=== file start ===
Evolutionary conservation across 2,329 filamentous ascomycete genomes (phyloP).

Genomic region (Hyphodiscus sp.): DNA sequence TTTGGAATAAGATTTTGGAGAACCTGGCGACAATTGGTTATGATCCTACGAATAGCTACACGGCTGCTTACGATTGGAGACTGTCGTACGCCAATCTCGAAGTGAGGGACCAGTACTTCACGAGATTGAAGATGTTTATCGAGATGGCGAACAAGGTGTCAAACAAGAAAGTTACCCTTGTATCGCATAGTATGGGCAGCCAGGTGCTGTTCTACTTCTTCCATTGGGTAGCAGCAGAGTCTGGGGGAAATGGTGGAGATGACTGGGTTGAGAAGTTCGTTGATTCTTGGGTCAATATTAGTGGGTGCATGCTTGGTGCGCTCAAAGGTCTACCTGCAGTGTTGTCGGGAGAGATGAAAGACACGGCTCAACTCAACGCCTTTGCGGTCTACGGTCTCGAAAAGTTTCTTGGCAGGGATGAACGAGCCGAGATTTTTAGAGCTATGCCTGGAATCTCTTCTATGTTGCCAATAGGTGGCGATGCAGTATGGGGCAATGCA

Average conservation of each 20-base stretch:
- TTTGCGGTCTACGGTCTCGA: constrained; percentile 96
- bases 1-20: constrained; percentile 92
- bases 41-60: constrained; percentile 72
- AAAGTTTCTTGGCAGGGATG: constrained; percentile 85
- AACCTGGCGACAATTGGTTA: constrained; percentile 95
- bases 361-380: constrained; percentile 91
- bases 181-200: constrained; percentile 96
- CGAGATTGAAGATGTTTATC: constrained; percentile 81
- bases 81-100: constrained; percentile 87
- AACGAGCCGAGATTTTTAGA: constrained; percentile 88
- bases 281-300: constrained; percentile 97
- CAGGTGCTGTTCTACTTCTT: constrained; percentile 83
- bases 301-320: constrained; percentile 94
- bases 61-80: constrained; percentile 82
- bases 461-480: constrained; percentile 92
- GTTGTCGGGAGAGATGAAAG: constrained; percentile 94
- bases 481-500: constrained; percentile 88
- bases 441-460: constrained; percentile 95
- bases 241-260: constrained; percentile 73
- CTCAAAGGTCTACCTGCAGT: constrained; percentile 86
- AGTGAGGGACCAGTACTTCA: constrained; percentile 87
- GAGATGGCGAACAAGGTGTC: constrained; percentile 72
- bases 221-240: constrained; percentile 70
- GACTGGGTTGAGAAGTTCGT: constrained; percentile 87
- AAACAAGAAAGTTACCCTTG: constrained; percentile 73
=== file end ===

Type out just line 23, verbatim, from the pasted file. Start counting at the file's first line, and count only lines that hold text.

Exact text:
- CTCAAAGGTCTACCTGCAGT: constrained; percentile 86